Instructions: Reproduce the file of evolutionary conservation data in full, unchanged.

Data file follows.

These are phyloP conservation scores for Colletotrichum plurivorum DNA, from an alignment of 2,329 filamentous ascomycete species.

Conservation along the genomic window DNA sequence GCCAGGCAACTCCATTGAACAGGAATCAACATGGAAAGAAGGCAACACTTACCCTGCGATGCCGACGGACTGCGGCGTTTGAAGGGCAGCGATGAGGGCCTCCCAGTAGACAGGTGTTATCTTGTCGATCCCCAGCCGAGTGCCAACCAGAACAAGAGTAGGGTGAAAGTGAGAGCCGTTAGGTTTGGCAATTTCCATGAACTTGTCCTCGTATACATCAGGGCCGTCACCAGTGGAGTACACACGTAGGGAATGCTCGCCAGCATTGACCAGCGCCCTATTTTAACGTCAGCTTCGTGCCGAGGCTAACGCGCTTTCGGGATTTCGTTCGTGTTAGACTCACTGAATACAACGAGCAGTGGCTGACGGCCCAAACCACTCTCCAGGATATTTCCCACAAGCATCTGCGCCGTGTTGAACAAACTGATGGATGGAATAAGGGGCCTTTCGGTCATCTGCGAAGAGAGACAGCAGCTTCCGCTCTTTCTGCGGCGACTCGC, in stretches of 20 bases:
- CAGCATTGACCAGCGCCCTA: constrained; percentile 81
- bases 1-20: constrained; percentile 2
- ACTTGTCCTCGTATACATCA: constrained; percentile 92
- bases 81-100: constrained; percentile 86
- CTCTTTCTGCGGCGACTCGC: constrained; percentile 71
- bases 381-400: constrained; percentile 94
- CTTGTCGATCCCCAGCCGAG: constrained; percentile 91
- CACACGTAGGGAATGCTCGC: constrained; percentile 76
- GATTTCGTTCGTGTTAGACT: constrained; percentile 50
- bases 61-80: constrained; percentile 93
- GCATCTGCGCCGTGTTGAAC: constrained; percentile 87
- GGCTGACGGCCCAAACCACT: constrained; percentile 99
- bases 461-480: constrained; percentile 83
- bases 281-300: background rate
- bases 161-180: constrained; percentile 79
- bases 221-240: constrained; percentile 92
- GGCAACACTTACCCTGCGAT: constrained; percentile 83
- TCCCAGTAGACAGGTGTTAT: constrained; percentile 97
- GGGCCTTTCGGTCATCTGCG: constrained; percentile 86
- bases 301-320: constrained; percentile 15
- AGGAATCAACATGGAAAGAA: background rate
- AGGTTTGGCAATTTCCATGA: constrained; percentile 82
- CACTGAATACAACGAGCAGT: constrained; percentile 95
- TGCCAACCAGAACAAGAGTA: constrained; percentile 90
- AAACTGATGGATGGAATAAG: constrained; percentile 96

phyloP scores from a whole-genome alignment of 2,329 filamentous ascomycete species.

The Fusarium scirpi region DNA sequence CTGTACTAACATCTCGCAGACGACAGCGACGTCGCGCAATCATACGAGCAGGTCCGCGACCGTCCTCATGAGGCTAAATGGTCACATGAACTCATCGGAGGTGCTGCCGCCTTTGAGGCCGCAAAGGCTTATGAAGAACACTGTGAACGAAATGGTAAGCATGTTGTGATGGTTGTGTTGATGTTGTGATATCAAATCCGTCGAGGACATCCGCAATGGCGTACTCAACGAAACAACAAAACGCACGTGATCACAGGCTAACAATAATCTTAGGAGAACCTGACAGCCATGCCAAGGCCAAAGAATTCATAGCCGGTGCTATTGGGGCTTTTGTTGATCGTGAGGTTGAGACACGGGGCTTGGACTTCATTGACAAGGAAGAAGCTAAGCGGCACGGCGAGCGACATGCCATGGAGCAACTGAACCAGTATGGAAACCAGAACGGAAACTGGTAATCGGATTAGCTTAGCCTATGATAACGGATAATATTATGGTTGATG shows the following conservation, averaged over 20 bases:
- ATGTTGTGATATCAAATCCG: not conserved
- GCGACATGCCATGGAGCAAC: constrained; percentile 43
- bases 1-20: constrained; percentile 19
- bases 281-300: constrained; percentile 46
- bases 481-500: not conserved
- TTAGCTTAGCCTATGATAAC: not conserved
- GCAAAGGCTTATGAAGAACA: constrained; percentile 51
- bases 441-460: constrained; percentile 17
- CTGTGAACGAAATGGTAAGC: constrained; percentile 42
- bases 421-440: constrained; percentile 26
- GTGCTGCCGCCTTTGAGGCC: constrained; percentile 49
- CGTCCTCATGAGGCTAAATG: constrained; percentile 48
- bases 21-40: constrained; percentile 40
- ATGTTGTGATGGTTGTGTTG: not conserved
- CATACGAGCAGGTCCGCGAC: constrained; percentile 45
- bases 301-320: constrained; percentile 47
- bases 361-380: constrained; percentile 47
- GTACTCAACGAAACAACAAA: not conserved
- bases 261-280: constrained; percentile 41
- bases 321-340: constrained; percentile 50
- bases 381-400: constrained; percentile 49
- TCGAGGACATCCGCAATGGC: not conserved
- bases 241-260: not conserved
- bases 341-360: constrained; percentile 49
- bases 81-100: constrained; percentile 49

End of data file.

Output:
These are phyloP conservation scores for Colletotrichum plurivorum DNA, from an alignment of 2,329 filamentous ascomycete species.

Conservation along the genomic window DNA sequence GCCAGGCAACTCCATTGAACAGGAATCAACATGGAAAGAAGGCAACACTTACCCTGCGATGCCGACGGACTGCGGCGTTTGAAGGGCAGCGATGAGGGCCTCCCAGTAGACAGGTGTTATCTTGTCGATCCCCAGCCGAGTGCCAACCAGAACAAGAGTAGGGTGAAAGTGAGAGCCGTTAGGTTTGGCAATTTCCATGAACTTGTCCTCGTATACATCAGGGCCGTCACCAGTGGAGTACACACGTAGGGAATGCTCGCCAGCATTGACCAGCGCCCTATTTTAACGTCAGCTTCGTGCCGAGGCTAACGCGCTTTCGGGATTTCGTTCGTGTTAGACTCACTGAATACAACGAGCAGTGGCTGACGGCCCAAACCACTCTCCAGGATATTTCCCACAAGCATCTGCGCCGTGTTGAACAAACTGATGGATGGAATAAGGGGCCTTTCGGTCATCTGCGAAGAGAGACAGCAGCTTCCGCTCTTTCTGCGGCGACTCGC, in stretches of 20 bases:
- CAGCATTGACCAGCGCCCTA: constrained; percentile 81
- bases 1-20: constrained; percentile 2
- ACTTGTCCTCGTATACATCA: constrained; percentile 92
- bases 81-100: constrained; percentile 86
- CTCTTTCTGCGGCGACTCGC: constrained; percentile 71
- bases 381-400: constrained; percentile 94
- CTTGTCGATCCCCAGCCGAG: constrained; percentile 91
- CACACGTAGGGAATGCTCGC: constrained; percentile 76
- GATTTCGTTCGTGTTAGACT: constrained; percentile 50
- bases 61-80: constrained; percentile 93
- GCATCTGCGCCGTGTTGAAC: constrained; percentile 87
- GGCTGACGGCCCAAACCACT: constrained; percentile 99
- bases 461-480: constrained; percentile 83
- bases 281-300: background rate
- bases 161-180: constrained; percentile 79
- bases 221-240: constrained; percentile 92
- GGCAACACTTACCCTGCGAT: constrained; percentile 83
- TCCCAGTAGACAGGTGTTAT: constrained; percentile 97
- GGGCCTTTCGGTCATCTGCG: constrained; percentile 86
- bases 301-320: constrained; percentile 15
- AGGAATCAACATGGAAAGAA: background rate
- AGGTTTGGCAATTTCCATGA: constrained; percentile 82
- CACTGAATACAACGAGCAGT: constrained; percentile 95
- TGCCAACCAGAACAAGAGTA: constrained; percentile 90
- AAACTGATGGATGGAATAAG: constrained; percentile 96

phyloP scores from a whole-genome alignment of 2,329 filamentous ascomycete species.

The Fusarium scirpi region DNA sequence CTGTACTAACATCTCGCAGACGACAGCGACGTCGCGCAATCATACGAGCAGGTCCGCGACCGTCCTCATGAGGCTAAATGGTCACATGAACTCATCGGAGGTGCTGCCGCCTTTGAGGCCGCAAAGGCTTATGAAGAACACTGTGAACGAAATGGTAAGCATGTTGTGATGGTTGTGTTGATGTTGTGATATCAAATCCGTCGAGGACATCCGCAATGGCGTACTCAACGAAACAACAAAACGCACGTGATCACAGGCTAACAATAATCTTAGGAGAACCTGACAGCCATGCCAAGGCCAAAGAATTCATAGCCGGTGCTATTGGGGCTTTTGTTGATCGTGAGGTTGAGACACGGGGCTTGGACTTCATTGACAAGGAAGAAGCTAAGCGGCACGGCGAGCGACATGCCATGGAGCAACTGAACCAGTATGGAAACCAGAACGGAAACTGGTAATCGGATTAGCTTAGCCTATGATAACGGATAATATTATGGTTGATG shows the following conservation, averaged over 20 bases:
- ATGTTGTGATATCAAATCCG: not conserved
- GCGACATGCCATGGAGCAAC: constrained; percentile 43
- bases 1-20: constrained; percentile 19
- bases 281-300: constrained; percentile 46
- bases 481-500: not conserved
- TTAGCTTAGCCTATGATAAC: not conserved
- GCAAAGGCTTATGAAGAACA: constrained; percentile 51
- bases 441-460: constrained; percentile 17
- CTGTGAACGAAATGGTAAGC: constrained; percentile 42
- bases 421-440: constrained; percentile 26
- GTGCTGCCGCCTTTGAGGCC: constrained; percentile 49
- CGTCCTCATGAGGCTAAATG: constrained; percentile 48
- bases 21-40: constrained; percentile 40
- ATGTTGTGATGGTTGTGTTG: not conserved
- CATACGAGCAGGTCCGCGAC: constrained; percentile 45
- bases 301-320: constrained; percentile 47
- bases 361-380: constrained; percentile 47
- GTACTCAACGAAACAACAAA: not conserved
- bases 261-280: constrained; percentile 41
- bases 321-340: constrained; percentile 50
- bases 381-400: constrained; percentile 49
- TCGAGGACATCCGCAATGGC: not conserved
- bases 241-260: not conserved
- bases 341-360: constrained; percentile 49
- bases 81-100: constrained; percentile 49